Mobile creates a greater sense of urgency in marketing
A view from Haseeb-ur-Rahman

Mobile creates a greater sense of urgency in marketing

Nestlé UK's business unit head for Kit Kat and biscuits explains what marketers should know ahead of Mobile World Congress next week.

If you had spoken to me a year or two ago, I would have said mobile was a growing trend. But now, we’re already there. A lot of campaigns we are running have mobile at their centre. 

Mobile is an important medium. We need to be cognisant of the fact that people approach it differently to TV

In 2015, as part of our "#MyBreak" activity, we ran a campaign with Google where users could say to their phone "OK Google, YouTube my break" and get access to the top five videos of the day. The work ran in 20 countries and received significant media coverage.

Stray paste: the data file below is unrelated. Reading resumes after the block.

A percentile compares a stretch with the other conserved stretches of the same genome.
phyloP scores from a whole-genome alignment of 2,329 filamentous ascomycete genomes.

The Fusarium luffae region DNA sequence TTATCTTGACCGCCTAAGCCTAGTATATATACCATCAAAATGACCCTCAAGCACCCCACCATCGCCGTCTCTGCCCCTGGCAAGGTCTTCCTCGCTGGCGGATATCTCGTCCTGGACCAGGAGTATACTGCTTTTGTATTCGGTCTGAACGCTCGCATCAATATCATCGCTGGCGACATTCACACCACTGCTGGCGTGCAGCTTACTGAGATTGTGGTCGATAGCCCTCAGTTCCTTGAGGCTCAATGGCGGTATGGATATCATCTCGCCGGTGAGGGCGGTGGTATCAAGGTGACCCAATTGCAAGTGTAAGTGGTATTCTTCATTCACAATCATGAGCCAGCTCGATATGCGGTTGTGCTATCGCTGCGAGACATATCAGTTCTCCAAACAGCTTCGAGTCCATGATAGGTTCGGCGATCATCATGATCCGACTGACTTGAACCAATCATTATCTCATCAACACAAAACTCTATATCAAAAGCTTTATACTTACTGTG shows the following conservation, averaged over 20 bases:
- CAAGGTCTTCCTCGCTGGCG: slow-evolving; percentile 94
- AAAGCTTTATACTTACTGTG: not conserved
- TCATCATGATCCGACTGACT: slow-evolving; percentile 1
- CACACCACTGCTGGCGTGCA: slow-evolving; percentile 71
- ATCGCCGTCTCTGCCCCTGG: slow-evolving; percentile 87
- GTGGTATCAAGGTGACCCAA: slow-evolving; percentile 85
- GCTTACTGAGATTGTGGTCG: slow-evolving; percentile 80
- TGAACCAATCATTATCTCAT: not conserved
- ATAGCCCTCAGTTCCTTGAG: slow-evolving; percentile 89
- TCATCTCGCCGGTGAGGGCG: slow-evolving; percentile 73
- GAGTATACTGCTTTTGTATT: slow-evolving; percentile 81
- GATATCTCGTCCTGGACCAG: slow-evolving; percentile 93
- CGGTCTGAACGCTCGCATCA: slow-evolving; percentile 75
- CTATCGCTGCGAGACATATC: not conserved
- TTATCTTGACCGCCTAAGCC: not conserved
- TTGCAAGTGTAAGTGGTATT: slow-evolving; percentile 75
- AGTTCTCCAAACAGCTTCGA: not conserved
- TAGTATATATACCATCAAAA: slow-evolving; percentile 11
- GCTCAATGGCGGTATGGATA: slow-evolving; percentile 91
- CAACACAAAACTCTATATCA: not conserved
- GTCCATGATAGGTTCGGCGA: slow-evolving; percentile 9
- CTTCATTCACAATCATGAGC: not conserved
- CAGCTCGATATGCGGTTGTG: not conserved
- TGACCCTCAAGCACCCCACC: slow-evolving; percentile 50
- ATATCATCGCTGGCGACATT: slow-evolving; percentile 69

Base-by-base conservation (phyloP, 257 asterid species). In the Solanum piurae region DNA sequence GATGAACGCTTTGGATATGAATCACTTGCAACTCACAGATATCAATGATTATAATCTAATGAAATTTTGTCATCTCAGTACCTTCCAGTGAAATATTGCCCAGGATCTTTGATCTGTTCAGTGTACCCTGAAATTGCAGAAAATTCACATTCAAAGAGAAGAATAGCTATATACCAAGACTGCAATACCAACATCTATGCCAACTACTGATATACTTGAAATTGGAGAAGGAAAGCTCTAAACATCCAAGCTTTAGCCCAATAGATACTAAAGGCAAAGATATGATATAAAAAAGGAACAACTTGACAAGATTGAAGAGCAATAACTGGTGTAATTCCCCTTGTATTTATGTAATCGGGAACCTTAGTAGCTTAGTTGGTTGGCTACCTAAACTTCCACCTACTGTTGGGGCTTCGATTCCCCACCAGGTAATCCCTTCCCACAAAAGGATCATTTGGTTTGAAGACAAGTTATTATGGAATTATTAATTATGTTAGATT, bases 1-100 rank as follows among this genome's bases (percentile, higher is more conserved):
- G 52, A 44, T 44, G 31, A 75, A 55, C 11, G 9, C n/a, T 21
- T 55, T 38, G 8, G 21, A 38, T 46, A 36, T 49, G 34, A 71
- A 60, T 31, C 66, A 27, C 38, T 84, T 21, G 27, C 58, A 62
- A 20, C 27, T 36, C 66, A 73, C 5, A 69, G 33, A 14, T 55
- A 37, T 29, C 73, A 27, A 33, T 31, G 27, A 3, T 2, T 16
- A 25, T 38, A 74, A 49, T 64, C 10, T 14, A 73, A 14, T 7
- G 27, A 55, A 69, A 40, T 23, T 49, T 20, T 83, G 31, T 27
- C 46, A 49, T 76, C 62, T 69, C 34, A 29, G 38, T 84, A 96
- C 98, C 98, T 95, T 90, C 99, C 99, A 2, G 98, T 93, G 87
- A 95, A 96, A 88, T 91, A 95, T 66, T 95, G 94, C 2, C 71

When we think of campaigns now, mobile is an integral part of them. In the past, we would be concerned with ensuring our websites were mobile-compliant; now, we are making sure the videos we produce look good on mobile, because generally Facebook and YouTube videos are no longer viewed on desktop. 

Mobile is an important medium. We need to be cognisant of the fact that people approach it differently to TV. You have to catch their attention very fast. They are accessing social media through their mobile rather than on desktop. This is creating a greater sense of urgency. Viewers will skip past things that don’t speak to them much more quickly, which makes our jobs as marketers a whole lot harder. 

The future depends on what functionality mobile technology will offer. As speed improves or a new functionality is added, we will be able to create different types of campaigns – using, for example,
geo-targeting or chatbots. 

Generally, younger consumers adopt new technologies faster than other demographics. But, as younger consumers mature, I see adoption levels increasing. 

Haseeb-ur-Rahman is business unit head, Kit Kat and biscuits for Nestlé UK